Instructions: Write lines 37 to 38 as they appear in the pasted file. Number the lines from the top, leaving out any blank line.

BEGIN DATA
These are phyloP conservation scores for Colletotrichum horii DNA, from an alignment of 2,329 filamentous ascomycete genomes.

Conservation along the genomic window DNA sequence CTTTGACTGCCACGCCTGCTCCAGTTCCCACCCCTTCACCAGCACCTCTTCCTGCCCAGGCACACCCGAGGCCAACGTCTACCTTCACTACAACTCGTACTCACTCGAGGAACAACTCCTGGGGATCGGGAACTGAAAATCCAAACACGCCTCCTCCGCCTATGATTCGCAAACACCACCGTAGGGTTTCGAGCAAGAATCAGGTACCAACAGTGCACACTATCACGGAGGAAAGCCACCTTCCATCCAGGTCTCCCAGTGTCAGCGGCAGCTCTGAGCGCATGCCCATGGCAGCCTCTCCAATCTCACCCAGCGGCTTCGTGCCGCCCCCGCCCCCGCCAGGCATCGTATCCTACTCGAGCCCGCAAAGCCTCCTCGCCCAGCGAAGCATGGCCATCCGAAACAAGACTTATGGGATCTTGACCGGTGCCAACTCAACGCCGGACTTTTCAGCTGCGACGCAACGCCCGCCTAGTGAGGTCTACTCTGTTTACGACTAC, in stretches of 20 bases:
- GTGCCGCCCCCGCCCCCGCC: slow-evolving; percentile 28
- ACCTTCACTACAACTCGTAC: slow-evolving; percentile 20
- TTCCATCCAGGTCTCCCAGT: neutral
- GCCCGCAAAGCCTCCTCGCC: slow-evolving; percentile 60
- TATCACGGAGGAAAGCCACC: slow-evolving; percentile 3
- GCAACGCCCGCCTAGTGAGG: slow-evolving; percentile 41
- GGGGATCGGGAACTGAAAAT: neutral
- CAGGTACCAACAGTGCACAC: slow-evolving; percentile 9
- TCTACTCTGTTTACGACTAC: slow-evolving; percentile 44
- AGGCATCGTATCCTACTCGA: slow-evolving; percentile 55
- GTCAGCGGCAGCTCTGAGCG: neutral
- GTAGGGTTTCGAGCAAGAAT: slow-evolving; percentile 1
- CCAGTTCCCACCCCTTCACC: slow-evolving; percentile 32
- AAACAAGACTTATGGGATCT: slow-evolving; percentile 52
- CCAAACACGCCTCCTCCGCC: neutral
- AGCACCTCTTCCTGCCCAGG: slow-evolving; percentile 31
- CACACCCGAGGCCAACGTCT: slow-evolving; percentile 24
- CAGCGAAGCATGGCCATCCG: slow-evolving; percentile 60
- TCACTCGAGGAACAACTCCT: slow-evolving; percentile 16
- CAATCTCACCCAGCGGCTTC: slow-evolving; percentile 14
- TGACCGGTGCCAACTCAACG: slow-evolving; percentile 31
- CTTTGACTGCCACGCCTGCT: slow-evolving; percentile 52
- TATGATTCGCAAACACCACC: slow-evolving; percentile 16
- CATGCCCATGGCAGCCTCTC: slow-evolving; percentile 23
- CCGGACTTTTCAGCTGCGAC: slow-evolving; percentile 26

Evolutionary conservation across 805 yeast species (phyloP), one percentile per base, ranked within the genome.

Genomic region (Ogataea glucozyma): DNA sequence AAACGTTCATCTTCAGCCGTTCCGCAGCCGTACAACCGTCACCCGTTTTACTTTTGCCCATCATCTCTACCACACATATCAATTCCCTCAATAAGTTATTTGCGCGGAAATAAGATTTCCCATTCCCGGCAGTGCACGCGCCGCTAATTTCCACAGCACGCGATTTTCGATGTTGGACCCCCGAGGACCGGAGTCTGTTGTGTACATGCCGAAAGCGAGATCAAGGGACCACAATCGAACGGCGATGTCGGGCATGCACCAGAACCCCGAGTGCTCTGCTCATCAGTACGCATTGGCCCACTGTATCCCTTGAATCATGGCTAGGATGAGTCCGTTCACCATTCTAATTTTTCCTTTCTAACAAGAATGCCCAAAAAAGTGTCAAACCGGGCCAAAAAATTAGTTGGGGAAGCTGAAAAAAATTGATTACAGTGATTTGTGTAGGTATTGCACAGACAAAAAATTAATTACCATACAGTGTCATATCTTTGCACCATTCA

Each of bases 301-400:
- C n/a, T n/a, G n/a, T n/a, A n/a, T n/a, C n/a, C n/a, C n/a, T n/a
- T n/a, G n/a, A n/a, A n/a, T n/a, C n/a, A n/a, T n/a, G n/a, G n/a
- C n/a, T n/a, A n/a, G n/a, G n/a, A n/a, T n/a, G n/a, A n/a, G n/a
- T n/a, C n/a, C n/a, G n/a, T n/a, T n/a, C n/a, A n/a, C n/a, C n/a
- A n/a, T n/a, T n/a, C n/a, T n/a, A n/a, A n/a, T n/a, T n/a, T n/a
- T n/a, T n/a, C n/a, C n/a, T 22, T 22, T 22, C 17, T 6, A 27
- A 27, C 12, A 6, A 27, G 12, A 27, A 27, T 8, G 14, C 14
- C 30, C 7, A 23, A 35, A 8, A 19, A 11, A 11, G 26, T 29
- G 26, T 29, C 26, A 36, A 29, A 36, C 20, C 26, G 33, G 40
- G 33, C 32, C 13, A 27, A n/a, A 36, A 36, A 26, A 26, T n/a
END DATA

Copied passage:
- A 27, C 12, A 6, A 27, G 12, A 27, A 27, T 8, G 14, C 14
- C 30, C 7, A 23, A 35, A 8, A 19, A 11, A 11, G 26, T 29